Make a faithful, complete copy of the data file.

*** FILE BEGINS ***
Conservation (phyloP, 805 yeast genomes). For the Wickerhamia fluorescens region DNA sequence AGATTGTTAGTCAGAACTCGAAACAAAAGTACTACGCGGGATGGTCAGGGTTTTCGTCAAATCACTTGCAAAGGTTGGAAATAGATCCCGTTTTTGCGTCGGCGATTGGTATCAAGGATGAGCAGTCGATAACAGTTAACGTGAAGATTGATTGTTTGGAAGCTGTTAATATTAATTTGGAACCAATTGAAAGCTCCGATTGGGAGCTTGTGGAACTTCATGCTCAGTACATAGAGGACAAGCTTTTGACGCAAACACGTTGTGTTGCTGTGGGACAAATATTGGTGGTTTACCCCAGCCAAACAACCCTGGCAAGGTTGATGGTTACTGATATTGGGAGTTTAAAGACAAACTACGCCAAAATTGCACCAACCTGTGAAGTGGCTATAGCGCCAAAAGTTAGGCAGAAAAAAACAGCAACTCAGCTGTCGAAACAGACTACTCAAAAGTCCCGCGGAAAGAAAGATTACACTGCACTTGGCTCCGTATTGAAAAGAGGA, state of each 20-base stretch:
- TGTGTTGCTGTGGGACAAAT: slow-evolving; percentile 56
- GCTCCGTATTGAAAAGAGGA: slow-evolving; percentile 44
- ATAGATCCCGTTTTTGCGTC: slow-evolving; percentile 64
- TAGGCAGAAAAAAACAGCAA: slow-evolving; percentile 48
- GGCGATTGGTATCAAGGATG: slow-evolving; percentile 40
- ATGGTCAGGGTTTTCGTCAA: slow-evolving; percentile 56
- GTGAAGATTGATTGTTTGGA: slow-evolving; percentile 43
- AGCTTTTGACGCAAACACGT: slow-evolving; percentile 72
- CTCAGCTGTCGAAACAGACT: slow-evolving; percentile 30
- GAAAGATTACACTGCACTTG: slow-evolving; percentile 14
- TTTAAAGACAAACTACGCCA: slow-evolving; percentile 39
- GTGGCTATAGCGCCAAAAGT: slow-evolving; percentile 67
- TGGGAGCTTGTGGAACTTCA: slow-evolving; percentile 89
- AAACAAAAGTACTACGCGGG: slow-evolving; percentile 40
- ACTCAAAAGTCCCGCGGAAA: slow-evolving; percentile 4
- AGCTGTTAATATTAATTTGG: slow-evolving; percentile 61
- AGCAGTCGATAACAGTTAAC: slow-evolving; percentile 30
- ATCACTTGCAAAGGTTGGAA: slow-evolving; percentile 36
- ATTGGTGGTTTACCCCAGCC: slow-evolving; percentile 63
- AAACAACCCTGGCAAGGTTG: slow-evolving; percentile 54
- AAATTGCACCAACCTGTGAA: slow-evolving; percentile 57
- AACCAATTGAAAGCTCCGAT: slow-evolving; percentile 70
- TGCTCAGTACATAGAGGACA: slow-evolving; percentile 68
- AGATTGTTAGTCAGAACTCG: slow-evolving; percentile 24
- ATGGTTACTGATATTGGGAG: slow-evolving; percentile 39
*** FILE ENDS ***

Conservation (phyloP, 805 yeast genomes). For the Wickerhamia fluorescens region DNA sequence AGATTGTTAGTCAGAACTCGAAACAAAAGTACTACGCGGGATGGTCAGGGTTTTCGTCAAATCACTTGCAAAGGTTGGAAATAGATCCCGTTTTTGCGTCGGCGATTGGTATCAAGGATGAGCAGTCGATAACAGTTAACGTGAAGATTGATTGTTTGGAAGCTGTTAATATTAATTTGGAACCAATTGAAAGCTCCGATTGGGAGCTTGTGGAACTTCATGCTCAGTACATAGAGGACAAGCTTTTGACGCAAACACGTTGTGTTGCTGTGGGACAAATATTGGTGGTTTACCCCAGCCAAACAACCCTGGCAAGGTTGATGGTTACTGATATTGGGAGTTTAAAGACAAACTACGCCAAAATTGCACCAACCTGTGAAGTGGCTATAGCGCCAAAAGTTAGGCAGAAAAAAACAGCAACTCAGCTGTCGAAACAGACTACTCAAAAGTCCCGCGGAAAGAAAGATTACACTGCACTTGGCTCCGTATTGAAAAGAGGA, state of each 20-base stretch:
- TGTGTTGCTGTGGGACAAAT: slow-evolving; percentile 56
- GCTCCGTATTGAAAAGAGGA: slow-evolving; percentile 44
- ATAGATCCCGTTTTTGCGTC: slow-evolving; percentile 64
- TAGGCAGAAAAAAACAGCAA: slow-evolving; percentile 48
- GGCGATTGGTATCAAGGATG: slow-evolving; percentile 40
- ATGGTCAGGGTTTTCGTCAA: slow-evolving; percentile 56
- GTGAAGATTGATTGTTTGGA: slow-evolving; percentile 43
- AGCTTTTGACGCAAACACGT: slow-evolving; percentile 72
- CTCAGCTGTCGAAACAGACT: slow-evolving; percentile 30
- GAAAGATTACACTGCACTTG: slow-evolving; percentile 14
- TTTAAAGACAAACTACGCCA: slow-evolving; percentile 39
- GTGGCTATAGCGCCAAAAGT: slow-evolving; percentile 67
- TGGGAGCTTGTGGAACTTCA: slow-evolving; percentile 89
- AAACAAAAGTACTACGCGGG: slow-evolving; percentile 40
- ACTCAAAAGTCCCGCGGAAA: slow-evolving; percentile 4
- AGCTGTTAATATTAATTTGG: slow-evolving; percentile 61
- AGCAGTCGATAACAGTTAAC: slow-evolving; percentile 30
- ATCACTTGCAAAGGTTGGAA: slow-evolving; percentile 36
- ATTGGTGGTTTACCCCAGCC: slow-evolving; percentile 63
- AAACAACCCTGGCAAGGTTG: slow-evolving; percentile 54
- AAATTGCACCAACCTGTGAA: slow-evolving; percentile 57
- AACCAATTGAAAGCTCCGAT: slow-evolving; percentile 70
- TGCTCAGTACATAGAGGACA: slow-evolving; percentile 68
- AGATTGTTAGTCAGAACTCG: slow-evolving; percentile 24
- ATGGTTACTGATATTGGGAG: slow-evolving; percentile 39